Meanwhile, even though the yield on the T-bill was dropping, commercial paper yields barely budged so spreads widened to 0.8%. Later that year, as commercial paper rates rose and T-bill yields fell, the spread between the two would surpass 2.0% and in September 2008, following the bankruptcy of Lehman Brothers, the average spread for 3-month commercial paper relative to 3-month T-bills was over 5%.
On September 16, 2008, the Reserve Primary Fund, a money market fund with $65 billion in assets announced it had incurred significant losses due to its holdings of Lehman Brothers commercial paper.
As a result, it lowered its price per share from $1.00 to 97 cents. A 3% decline might not seem like much, but keep in mind investors see commercial paper and money market funds as cash equivalents because their values are stable.
Suddenly, the stability of money market funds and other short-term debt instruments was in doubt. Investors redeemed en masse. It was a modern day bank run.
Within days, $172 billion was redeemed from the $3.45 trillion money market sector. Those money market funds and other holders of short-term debt were likewise redeeming their holdings.
Fire Sale and Recession
In order to raise cash, shadow bank issuers of short-term debt dumped any and all assets they could sell in a fire sale.
This caused yields for all bond instruments to rise to unprecedented levels as their prices fell.
The rise in yields meant borrowing costs for corporations and individuals soared while lenders willingness to extend credit fell sharply given the uncertainty.
The ability of companies to finance their output of goods and services was severely restricted as was the ability and willingness of households and businesses to buy that output.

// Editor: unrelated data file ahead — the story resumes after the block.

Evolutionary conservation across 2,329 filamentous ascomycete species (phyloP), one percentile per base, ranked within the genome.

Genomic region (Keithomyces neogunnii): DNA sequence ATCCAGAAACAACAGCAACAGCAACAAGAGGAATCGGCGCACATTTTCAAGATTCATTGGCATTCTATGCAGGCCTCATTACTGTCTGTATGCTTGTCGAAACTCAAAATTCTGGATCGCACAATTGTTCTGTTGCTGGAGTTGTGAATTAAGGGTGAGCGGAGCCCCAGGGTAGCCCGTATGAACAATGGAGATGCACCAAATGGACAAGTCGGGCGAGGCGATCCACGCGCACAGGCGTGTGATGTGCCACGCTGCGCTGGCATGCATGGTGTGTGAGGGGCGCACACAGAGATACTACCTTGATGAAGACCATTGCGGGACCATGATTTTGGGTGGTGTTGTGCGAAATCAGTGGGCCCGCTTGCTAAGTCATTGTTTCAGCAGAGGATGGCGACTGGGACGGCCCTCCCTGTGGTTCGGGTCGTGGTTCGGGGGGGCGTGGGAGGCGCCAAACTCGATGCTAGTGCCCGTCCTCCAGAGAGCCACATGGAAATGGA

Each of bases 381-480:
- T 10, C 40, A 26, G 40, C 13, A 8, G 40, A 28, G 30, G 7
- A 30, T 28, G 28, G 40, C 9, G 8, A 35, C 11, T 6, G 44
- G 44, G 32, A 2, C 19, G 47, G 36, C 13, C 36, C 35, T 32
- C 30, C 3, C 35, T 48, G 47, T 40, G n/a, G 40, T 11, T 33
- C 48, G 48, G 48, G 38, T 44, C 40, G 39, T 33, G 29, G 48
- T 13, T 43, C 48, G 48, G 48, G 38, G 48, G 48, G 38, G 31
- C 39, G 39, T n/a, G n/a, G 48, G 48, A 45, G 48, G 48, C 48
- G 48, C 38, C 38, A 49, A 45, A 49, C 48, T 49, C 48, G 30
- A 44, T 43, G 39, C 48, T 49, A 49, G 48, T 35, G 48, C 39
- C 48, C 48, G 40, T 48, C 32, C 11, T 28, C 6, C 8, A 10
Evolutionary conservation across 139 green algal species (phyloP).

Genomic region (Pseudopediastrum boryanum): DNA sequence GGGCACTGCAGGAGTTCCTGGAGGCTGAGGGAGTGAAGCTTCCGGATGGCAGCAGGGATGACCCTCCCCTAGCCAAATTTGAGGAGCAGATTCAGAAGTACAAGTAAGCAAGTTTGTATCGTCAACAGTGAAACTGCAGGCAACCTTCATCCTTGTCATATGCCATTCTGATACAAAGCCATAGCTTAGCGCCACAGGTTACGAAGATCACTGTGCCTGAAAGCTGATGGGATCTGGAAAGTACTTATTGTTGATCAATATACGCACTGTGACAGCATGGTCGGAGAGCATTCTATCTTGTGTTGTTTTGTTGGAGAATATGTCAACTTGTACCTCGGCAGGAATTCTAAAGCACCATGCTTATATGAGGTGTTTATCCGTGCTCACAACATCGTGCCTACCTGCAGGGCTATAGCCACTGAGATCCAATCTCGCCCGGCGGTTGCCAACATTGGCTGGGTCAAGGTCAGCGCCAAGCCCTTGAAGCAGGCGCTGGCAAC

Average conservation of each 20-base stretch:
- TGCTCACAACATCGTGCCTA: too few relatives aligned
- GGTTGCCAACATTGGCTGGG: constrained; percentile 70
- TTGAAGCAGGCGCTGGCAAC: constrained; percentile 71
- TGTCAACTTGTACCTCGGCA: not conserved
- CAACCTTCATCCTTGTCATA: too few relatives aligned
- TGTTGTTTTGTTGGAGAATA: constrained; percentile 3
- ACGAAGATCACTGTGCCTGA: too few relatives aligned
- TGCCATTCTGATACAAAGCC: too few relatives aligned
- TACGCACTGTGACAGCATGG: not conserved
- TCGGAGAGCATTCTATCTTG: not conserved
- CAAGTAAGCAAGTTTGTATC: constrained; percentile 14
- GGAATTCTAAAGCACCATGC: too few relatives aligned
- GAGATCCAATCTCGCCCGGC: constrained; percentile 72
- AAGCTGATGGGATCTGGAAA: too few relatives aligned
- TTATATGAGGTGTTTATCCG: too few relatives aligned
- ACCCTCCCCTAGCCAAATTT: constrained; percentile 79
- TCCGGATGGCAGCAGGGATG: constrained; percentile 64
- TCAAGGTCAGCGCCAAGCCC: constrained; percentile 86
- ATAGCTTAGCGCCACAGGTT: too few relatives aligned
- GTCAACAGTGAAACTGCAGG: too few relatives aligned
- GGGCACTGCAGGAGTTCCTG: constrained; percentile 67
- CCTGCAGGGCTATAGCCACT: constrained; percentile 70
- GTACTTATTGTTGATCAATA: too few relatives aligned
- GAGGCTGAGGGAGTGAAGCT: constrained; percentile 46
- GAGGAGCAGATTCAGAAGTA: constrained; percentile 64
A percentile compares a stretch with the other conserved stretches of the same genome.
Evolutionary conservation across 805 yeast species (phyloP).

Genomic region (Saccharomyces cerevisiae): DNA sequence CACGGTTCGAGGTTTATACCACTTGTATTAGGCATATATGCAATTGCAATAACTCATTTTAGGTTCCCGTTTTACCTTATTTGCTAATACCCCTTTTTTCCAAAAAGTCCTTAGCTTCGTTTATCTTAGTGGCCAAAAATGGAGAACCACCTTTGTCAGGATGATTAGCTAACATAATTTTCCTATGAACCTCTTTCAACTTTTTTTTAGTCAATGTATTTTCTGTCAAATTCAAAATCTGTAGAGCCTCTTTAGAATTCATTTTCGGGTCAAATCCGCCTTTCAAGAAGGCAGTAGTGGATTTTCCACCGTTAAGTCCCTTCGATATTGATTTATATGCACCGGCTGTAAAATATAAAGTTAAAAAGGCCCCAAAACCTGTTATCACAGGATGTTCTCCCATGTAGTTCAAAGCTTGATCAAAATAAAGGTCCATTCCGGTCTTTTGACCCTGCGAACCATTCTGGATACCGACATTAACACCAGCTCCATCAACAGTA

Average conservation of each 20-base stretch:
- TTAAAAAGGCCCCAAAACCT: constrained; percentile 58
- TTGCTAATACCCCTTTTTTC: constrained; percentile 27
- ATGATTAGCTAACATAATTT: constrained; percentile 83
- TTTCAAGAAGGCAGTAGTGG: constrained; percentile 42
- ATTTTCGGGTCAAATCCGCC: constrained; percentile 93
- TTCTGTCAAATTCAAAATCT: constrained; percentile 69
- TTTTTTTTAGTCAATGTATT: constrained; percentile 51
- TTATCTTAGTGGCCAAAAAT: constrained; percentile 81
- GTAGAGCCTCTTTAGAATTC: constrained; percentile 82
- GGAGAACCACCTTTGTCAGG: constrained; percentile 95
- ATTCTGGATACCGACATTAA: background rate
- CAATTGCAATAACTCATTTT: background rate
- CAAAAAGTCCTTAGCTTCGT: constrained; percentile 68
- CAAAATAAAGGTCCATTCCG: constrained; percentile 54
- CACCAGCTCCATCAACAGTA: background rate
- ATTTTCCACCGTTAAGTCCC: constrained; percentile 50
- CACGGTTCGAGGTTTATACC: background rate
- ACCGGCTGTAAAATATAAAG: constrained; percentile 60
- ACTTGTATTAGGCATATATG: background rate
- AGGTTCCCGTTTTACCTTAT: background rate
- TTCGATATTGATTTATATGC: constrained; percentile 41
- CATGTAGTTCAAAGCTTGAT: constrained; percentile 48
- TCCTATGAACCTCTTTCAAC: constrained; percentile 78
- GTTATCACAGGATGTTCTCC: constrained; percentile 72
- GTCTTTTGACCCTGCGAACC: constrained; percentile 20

This decline in output as measured by Gross Domestic Product (“GDP”) is the textbook definition of a recession.
The financial crisis and severe recession was not caused by falling home prices. It was caused by a financial panic in the short-term debt markets with shadow banks being the dominant issuer.
Stopping the Panic
In 1873, Walter Bagehot wrote in his book titled “Lombard Street: A Description of the Money Market” that “Theory suggests, and experience proves, that in a panic the holders of the ultimate [central bank] should lend to all that bring good securities quickly, freely and readily. By that policy they allay a panic; by every other policy, they intensify it.”
He continued, “The only safe plan for the [central bank] is the brave plan, to lend in a panic on every kind of current security, or every sort on which money is ordinarily and usually lent.”
135 years later that is exactly the course the U.S. Federal Reserve took. Not only did the central bank announce on September 19, 2008 that it would provide deposit insurance on money market fund investments, but on October 26, 2008 it started buying commercial paper directly.
In other words, the Federal Reserve acted as the lender of last resort, purchasing billions of dollars of commercial paper and other assets from traditional banks, shadow banks and other entities.
The Fed’s actions stemmed the panic. The recession itself wouldn’t end until mid 2009.